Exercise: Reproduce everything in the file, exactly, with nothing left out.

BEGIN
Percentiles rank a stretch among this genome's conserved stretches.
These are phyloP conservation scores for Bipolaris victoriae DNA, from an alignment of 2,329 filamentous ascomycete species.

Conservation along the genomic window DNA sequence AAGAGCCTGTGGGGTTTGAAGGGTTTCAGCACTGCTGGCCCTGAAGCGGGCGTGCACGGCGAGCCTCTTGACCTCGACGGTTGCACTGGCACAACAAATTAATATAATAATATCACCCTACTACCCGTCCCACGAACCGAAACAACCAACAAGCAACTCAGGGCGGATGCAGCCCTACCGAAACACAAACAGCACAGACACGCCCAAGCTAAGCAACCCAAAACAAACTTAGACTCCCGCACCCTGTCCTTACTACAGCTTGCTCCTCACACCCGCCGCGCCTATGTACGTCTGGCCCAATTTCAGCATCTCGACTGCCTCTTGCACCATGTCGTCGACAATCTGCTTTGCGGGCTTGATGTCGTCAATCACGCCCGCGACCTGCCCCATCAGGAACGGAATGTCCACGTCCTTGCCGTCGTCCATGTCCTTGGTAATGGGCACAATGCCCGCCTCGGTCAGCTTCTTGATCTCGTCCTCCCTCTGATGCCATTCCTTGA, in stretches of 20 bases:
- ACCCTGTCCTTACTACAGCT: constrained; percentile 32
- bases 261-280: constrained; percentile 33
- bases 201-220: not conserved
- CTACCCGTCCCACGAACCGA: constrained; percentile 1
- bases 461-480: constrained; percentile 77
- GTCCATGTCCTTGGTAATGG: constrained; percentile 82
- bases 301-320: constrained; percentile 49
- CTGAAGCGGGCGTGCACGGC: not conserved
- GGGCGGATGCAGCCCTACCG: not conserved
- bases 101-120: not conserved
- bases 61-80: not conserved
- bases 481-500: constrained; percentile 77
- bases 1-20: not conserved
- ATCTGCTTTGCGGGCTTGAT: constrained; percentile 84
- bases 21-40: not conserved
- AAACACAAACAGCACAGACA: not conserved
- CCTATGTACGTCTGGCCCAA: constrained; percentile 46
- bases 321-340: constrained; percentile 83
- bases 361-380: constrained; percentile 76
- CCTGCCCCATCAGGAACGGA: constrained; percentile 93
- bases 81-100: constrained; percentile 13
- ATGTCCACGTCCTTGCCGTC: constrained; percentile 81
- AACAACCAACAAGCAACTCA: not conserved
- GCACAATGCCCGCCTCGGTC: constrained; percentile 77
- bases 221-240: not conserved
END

Percentiles rank a stretch among this genome's conserved stretches.
These are phyloP conservation scores for Bipolaris victoriae DNA, from an alignment of 2,329 filamentous ascomycete species.

Conservation along the genomic window DNA sequence AAGAGCCTGTGGGGTTTGAAGGGTTTCAGCACTGCTGGCCCTGAAGCGGGCGTGCACGGCGAGCCTCTTGACCTCGACGGTTGCACTGGCACAACAAATTAATATAATAATATCACCCTACTACCCGTCCCACGAACCGAAACAACCAACAAGCAACTCAGGGCGGATGCAGCCCTACCGAAACACAAACAGCACAGACACGCCCAAGCTAAGCAACCCAAAACAAACTTAGACTCCCGCACCCTGTCCTTACTACAGCTTGCTCCTCACACCCGCCGCGCCTATGTACGTCTGGCCCAATTTCAGCATCTCGACTGCCTCTTGCACCATGTCGTCGACAATCTGCTTTGCGGGCTTGATGTCGTCAATCACGCCCGCGACCTGCCCCATCAGGAACGGAATGTCCACGTCCTTGCCGTCGTCCATGTCCTTGGTAATGGGCACAATGCCCGCCTCGGTCAGCTTCTTGATCTCGTCCTCCCTCTGATGCCATTCCTTGA, in stretches of 20 bases:
- ACCCTGTCCTTACTACAGCT: constrained; percentile 32
- bases 261-280: constrained; percentile 33
- bases 201-220: not conserved
- CTACCCGTCCCACGAACCGA: constrained; percentile 1
- bases 461-480: constrained; percentile 77
- GTCCATGTCCTTGGTAATGG: constrained; percentile 82
- bases 301-320: constrained; percentile 49
- CTGAAGCGGGCGTGCACGGC: not conserved
- GGGCGGATGCAGCCCTACCG: not conserved
- bases 101-120: not conserved
- bases 61-80: not conserved
- bases 481-500: constrained; percentile 77
- bases 1-20: not conserved
- ATCTGCTTTGCGGGCTTGAT: constrained; percentile 84
- bases 21-40: not conserved
- AAACACAAACAGCACAGACA: not conserved
- CCTATGTACGTCTGGCCCAA: constrained; percentile 46
- bases 321-340: constrained; percentile 83
- bases 361-380: constrained; percentile 76
- CCTGCCCCATCAGGAACGGA: constrained; percentile 93
- bases 81-100: constrained; percentile 13
- ATGTCCACGTCCTTGCCGTC: constrained; percentile 81
- AACAACCAACAAGCAACTCA: not conserved
- GCACAATGCCCGCCTCGGTC: constrained; percentile 77
- bases 221-240: not conserved